FX Hedging is the process of reducing risk by locking in exchange rates for a set period using market tools, sometimes called “derivatives.” Many businesses use these instruments to offset currency volatility and protect against losses on short-term transactions.
Hedging is a complex strategy that requires a lot of skill, experience and understanding of the forex markets. However, it can be a very useful tool in reducing your trading risks and protecting your longer-term profits.
The key is to choose a forex hedging strategy that fits your risk tolerance and trading objectives. A hedging strategy can be as simple as a direct hedge or as complex as one involving multiple currencies and financial derivatives, such as options.
A simple hedging strategy involves opening a short position on one currency and a long position on another. This strategy works well in situations where the value of one currency is expected to decline and the other is expected to rise.
You should always consider closing both positions simultaneously, as you can end up with a loss if one side of your hedging strategy goes against the other.
An example of a simple hedging strategy is to open a short position on the USD/JPY pair, targeting a potential rebound from a recent price decline. This could happen if the USD/JPY breaks through its trend line and continues to decline, or if it bounces back from its lows and starts moving in the direction of previous highs.
The same approach can be used with the EUR/USD and GBP/USD pairs. The EUR/USD pair is likely to strengthen, while the GBP/USD pair is more susceptible to a fall in value.
There are a number of reasons that companies need to reevaluate their foreign exchange (FX) risk and hedging policies in an increasingly volatile world. This is an important task, but it must be done methodically to ensure that the program is effective and aligned with corporate goals and objectives.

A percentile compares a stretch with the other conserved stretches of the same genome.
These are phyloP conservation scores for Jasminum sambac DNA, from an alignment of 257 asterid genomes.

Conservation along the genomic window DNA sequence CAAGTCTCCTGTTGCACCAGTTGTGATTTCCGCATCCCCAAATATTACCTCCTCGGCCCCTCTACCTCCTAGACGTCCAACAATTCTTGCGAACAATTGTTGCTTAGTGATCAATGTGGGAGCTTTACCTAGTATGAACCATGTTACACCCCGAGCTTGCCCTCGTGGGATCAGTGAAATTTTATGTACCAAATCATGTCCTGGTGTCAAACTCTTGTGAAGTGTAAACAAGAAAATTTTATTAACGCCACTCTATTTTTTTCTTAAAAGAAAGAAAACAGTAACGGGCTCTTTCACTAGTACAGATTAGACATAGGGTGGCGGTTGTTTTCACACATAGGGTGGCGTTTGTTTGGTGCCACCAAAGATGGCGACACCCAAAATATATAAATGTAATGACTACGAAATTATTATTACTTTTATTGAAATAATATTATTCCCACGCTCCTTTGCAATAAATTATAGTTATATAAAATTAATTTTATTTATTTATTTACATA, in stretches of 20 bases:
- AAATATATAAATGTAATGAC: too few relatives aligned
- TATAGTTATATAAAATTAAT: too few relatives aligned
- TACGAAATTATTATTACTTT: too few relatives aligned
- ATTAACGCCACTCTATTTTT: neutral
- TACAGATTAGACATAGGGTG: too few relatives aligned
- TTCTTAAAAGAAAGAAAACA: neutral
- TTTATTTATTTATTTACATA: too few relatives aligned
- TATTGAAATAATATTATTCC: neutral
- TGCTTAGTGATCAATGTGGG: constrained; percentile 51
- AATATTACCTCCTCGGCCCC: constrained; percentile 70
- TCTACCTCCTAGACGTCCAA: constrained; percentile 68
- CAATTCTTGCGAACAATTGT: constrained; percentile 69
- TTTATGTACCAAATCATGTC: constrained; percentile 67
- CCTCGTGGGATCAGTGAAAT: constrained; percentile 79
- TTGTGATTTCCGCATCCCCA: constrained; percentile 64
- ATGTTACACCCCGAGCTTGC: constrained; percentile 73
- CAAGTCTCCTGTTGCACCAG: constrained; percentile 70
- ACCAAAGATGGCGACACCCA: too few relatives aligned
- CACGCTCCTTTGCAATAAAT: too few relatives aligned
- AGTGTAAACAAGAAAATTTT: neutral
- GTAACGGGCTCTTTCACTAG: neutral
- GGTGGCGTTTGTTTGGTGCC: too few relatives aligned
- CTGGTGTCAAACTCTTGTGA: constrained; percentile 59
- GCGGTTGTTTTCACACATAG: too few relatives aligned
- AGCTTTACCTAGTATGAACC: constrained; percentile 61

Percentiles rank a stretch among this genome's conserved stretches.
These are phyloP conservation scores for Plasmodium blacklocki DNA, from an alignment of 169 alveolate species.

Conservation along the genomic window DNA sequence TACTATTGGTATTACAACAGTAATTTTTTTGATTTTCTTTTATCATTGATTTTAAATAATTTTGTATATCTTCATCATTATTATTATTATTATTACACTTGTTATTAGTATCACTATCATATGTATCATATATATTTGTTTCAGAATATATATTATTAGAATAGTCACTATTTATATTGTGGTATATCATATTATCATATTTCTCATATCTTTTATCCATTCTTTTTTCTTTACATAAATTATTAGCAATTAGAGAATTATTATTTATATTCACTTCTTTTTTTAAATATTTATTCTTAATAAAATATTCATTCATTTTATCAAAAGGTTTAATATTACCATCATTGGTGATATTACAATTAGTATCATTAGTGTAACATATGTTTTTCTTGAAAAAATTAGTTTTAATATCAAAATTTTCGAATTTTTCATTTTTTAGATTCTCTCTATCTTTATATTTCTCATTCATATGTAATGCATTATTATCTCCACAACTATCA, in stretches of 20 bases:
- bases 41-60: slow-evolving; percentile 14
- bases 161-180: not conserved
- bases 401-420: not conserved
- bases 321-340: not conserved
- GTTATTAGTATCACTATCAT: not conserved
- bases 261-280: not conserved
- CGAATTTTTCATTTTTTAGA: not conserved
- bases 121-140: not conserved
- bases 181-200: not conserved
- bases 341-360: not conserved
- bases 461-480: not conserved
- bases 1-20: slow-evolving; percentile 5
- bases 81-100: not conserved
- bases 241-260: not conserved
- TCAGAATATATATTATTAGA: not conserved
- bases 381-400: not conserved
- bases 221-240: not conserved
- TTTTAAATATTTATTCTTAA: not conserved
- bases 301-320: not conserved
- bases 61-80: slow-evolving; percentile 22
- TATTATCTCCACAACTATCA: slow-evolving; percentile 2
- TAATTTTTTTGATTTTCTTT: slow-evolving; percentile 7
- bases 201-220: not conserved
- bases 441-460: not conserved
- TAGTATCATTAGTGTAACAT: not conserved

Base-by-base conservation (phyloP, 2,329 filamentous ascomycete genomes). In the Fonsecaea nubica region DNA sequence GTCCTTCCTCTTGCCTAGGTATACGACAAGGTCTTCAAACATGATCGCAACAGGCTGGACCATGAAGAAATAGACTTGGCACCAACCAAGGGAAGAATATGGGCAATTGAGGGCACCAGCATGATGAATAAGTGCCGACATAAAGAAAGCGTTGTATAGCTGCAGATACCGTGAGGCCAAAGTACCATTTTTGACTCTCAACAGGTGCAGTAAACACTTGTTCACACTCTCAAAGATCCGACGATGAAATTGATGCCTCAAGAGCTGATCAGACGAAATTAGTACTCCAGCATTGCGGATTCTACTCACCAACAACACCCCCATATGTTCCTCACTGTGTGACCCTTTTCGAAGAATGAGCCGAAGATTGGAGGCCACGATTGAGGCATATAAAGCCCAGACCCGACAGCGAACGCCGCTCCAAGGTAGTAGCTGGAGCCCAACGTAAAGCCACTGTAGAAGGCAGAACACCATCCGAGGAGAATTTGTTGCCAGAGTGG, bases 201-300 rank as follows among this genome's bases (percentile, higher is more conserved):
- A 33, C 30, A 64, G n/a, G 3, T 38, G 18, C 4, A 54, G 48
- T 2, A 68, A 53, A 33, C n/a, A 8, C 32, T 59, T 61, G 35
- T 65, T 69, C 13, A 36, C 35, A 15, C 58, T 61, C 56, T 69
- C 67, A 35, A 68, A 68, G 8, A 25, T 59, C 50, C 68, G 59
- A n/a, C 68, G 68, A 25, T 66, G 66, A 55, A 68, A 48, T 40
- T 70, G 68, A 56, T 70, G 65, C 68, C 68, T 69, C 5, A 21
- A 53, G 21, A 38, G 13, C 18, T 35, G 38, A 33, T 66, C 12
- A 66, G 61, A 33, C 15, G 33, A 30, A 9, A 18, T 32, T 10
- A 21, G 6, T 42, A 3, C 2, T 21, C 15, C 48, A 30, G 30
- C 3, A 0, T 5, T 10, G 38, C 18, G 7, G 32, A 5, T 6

To manage this review, companies can use a four-part framework to articulate their corporate goals and objectives; identify and analyze their FX exposures; design a hedging strategy; and review and monitor the program on an iterative basis. Once the hedging program is in place, companies can implement a more systematic, iterative process to continually refine their hedging strategies as conditions change over time.
Using this framework, companies can develop a comprehensive hedging policy that keeps currency fluctuations within tolerable limits so they can operate more freely and effectively in a global marketplace. This is a holistic approach that takes into account the many different types of risk to which a company may be exposed and how they affect each other.
A market-based approach, on the other hand, is more about trying to time the currency markets. This approach can result in large losses when market movements are outside of the company’s expectations.
For this reason, hedging programs should be designed based on the company’s unique risk tolerance and business goals, rather than a market-based approach. During this process, it is also critical to articulate the firm’s current FX exposures and understand how they fit into existing business processes.